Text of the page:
What the hell, people? Some asshat cut the cable to the Sea to Sky Gondola in Squamish for a second time.
Trailrunner/Roche: How to train for 200 mile races.
DumbRunner: Lab test reveal that local runner is actually a jogger.
This high schooler from Alaska has a 14:45 5k to his name and is the fastest prep runner in the country. Bummer his senior year is marred by the shutdown.
For so many hours, shuffling around that farm, I didn’t want to be doing, I wanted to be done, so that when I was done, I could say I did a thing. This is the opposite of the spirit of ultramarathoning, of distance running in general, which is in many ways about being “Out There,” caught up in a moment that divorces you from the world, from society, from anything other than self. Accomplishment happens in an instant. Accomplishment is awarded the moment the finishing is done. But being out there takes a long time, and if it is only done for the sake of accomplishment, then it feels like an even longer, more painful time. Our society offers up so much as reward, and yet rewards so little for the so-much of life.
–Holy hell, if you’e going to read one thing today, read this. Excellent and insightful (and relatable!) essay about the why of ultramarathon running. And how have I never heard of Farmdaze?!?
Newsweek: Hikers find a bear chewing on some human flesh near a campsite in the Great Smoky Mountains. Ack.
The social media outrage train picked up steam last week when a race announcer in the Czech Republic made an off-handed comment on the different body shapes between the pacemakers and the 1500m runners. My guess is that most of the hysteria came from those reading only the headlines and the social media freakout, but go ahead and decide for yourself, then decide if it’s worth the outrage.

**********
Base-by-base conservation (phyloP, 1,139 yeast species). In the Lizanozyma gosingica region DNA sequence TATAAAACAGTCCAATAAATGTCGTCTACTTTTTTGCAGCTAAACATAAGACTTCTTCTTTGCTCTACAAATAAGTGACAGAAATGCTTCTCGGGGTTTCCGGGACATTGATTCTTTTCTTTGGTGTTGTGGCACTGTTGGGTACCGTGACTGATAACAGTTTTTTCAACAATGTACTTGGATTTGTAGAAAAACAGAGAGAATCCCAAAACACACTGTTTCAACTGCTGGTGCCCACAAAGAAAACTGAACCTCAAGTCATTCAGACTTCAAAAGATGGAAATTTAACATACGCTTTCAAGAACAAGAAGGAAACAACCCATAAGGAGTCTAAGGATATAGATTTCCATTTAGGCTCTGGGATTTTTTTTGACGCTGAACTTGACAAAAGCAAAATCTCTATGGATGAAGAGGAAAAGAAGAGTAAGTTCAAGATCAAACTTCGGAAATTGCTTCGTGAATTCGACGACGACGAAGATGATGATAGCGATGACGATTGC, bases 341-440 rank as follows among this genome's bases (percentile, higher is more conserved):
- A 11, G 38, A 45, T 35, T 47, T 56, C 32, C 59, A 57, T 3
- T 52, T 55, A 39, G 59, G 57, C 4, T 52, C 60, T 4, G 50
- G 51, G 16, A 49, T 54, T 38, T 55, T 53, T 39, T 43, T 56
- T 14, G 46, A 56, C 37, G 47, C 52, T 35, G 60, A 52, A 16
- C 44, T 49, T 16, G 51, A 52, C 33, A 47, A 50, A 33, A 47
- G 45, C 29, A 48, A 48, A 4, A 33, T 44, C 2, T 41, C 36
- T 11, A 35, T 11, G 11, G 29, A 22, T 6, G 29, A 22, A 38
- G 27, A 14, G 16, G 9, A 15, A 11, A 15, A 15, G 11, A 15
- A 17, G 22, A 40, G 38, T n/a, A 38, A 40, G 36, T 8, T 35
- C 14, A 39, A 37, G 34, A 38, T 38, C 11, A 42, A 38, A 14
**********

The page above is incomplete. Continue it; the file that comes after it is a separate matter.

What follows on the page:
Here’s the call (below) that was tweeted by Chris Chavez. Chris is a hell of an announcer–much better than the random guy announcing the race below–but I’m finding his relentless virtue signaling an unfortunate distraction from his otherwise great reporting and writing.
When will announcers learn that comments like this contribute nothing to the sport and are meaningless…just inappropriate pic.twitter.com/vzszO2WSQM— Chris Chavez (@ChrisChavez) September 8, 2020
Here’s an article that calls into question the legitimacy and appropriateness of the call..
Here’s a post calling the outrage ridiculous and noting the prevalence of the double standards.
Here’s a post from ED advocate and author Lize Brittin where she writes that if we want to make real gains, we can’t lose our minds over tiny (and in my view manufactured) missteps like this.
Here’s a LetsRun thread on it. Some good points and of course some comments you’d expect from the LetsRun MENSA team.
So what do you think? Was this a major issue that needs to be addressed? And if so, does it help our sport? What will sports look like if we go down this path? Can we comment on what an athlete ate at an aid station or would that be inappropriate and “dangerous”? Since EDs are so common among men, can we comment on the size and shape of football players without it being “harmful”? Why would that be OK, but commenting (not mocking) the build of female runners is somehow verboten?
iRunFar: What’s Hillary Allen been up to recently? Looks like she’s living and loving life in France.
TrailRunner/Metzler: Should runners drink straight from streams? I’m one of those with an iron gut who’s
never not yet had a problem. I’m pretty careful with sourcing water (El Dorado Creek? Hell yes), but something about drinking from the stream or waterfall helps me connect with the outdoors even more and I’ll take my chances.
I was bored on a run last week and started wonder if right or left-dominant footed runners have an advantage in middle/long distance track events. My totally and admittedly un-scientific mind figures that if you’re right dominant, you’d be stronger “pushing off” around turns, buy my wife (in a rare flash of willingness to entertain my silly whims) thinks that a left dominant footed runner would have a longer/stronger stride on the “inside” of the track. I posed the question on Twitter and Koop sent me this study that gets close to answering the question. Before I put this to bed, I’d love to see a list of 10k runners with a data point reflecting whether they’re right or left dominant. Maybe there’s a correlation, maybe there’s not. Whaddya think?
“Sweet Disgust” is something often used by athletes to rebound after a poor performance, driving passion and motivation to do better.
Yeah, I know it’s pop “science”, but I’ll take all the good news I can get right now: Saying “I love you” to your dog increases their heart rate by 46%.
Anyone ever tried this beer hack?
First day of “moderate” air quality in weeks! AQI is 87 and I’m heading out the door for a run and paddle before it gets bad again.